If the freedom of speech is taken away then dumb and silent we may be led, like sheep to the slaughter.

- George Washington

Friday, 7 September 2012

Gentlemen, be seated!

The GS comes as standard with a very low seat.  At 780 mm from the ground, it's positively subterranean.  Older readers may remember that one of the main reasons for selling the Bonneville was the seat height.  I could sit at traffic lights not only with both feet flat on the ground, but with my knees bent almost at right-angles too.  It felt like the time when I sneakily tried to ride one of the kids' tricycles (come on, we've all done it).  It felt like a toy.  The GS was the same.  And the seat on the GS was, in addition, profoundly uncomfortable, at least for the unique contours of my bot.  I managed a 50-mile ride on the second day I had it, but when I got home I had to unfold myself from the bike and couldn't walk straight for an hour.

See the shape of the scoop?  It looks very comfy, but in fact you are sitting on a slope, and you have the choice of either a) sitting back and feeling like you are constantly sliding down a hill on your bum, or b) sitting forward and getting a serving of crushed nuts on your 99.

Looks comfy.  Isn't.

Fortunately, there was also a more off-road oriented version of the GS called the Dakar - louder graphics, taller suspension, higher seat, not for midgets.  The seat on the Dakar promises an extra 40 mm of height, and the two are interchangeable.  So I went to the recommended source (Motorworks in Yorkshire) and bought a Dakar seat.  It arrived and was fitted yesterday, and it's much better.  There is a lot more foam padding, so comfier for the old derrière, and it is noticeably higher.  The knees are grateful, the hips don't complain quite as much, and you can see over cars better.  No long rides yet, but I can see this being good for 100+ miles at a time, which is really all I need.  By that distance, my brain is ready for a rest and a stroll in any case.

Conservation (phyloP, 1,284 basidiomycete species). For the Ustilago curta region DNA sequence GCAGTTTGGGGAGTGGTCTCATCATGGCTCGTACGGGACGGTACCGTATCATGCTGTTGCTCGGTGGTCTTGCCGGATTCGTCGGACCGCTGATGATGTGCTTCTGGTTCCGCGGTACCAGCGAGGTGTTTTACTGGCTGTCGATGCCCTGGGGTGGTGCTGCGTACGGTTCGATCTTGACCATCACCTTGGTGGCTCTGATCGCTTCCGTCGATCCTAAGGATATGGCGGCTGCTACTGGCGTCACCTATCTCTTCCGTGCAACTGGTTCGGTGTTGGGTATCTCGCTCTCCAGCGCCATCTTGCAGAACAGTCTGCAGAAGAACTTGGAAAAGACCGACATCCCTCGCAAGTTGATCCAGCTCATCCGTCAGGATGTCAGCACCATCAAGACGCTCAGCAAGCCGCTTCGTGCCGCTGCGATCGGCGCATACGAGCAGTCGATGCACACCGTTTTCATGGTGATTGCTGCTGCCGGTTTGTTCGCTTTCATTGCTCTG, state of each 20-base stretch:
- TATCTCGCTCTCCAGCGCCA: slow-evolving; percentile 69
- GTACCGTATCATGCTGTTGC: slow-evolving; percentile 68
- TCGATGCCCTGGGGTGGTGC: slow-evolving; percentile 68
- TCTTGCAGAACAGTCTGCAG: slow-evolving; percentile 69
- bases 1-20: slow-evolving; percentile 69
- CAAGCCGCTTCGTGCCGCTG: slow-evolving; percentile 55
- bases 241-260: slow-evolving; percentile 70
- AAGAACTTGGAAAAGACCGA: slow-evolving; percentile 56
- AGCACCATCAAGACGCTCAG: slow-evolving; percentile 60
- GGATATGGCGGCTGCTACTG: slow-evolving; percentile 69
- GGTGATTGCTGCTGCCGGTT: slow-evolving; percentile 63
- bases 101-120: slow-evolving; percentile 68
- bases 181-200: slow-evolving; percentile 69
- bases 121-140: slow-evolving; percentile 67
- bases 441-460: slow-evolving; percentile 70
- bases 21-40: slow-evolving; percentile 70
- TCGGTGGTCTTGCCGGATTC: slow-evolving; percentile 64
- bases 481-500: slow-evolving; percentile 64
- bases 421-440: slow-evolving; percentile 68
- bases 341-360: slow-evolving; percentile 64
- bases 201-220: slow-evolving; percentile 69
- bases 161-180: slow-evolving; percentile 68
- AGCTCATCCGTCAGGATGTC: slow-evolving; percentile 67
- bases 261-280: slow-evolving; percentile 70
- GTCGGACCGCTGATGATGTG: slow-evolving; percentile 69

Here's the old one:

... and here's the new:

Mmmm.  Arse says 'thank you'
I've measured the new one against the old, and the distance from the footrest to the lowest part of the seat has gone from 500 mm to 540 mm - exactly as promised.  You probably lose some of that in the extra squish of the thicker foam, but the improvement in comfort and position is significant.

The old seat was a rather pleasant orangey-red, which I thought went well with the black bodywork, but the all-black appearance of the new seat is quite funky in a different way.

Now, whether to sell the old seat, or keep it 'just in case'?


  1. It looks good, Richard, I'm pleased it's more comfortable.

    Did you bottle-out of the other alternative?

    1. Crikey, Joe, where do you find this stuff? Cement, paraffin, tyre compound and glue sounds like an average evening at Nowhere Towers but we don't put them in our bottoms. Fact.

  2. Sell, put money towards a back-up seat you want to sit on, such as another one of these.

    1. Hmmm. I'm not sure I have ever had a back-up seat before, although there are lots of toys awaiting consideration. Perhaps selling would salve my conscience somewhat.

  3. Looks good, except I keep telling you ALL motor cycles should be MATT BLOODY BLACK! I mean ALL the bike. Engine, exhausts, handle bars, EVERYTHING.

    Also. As you were talking of seats. The most comfortable looking seat I have ever seen, for the size of bike, was/is the Virago 535.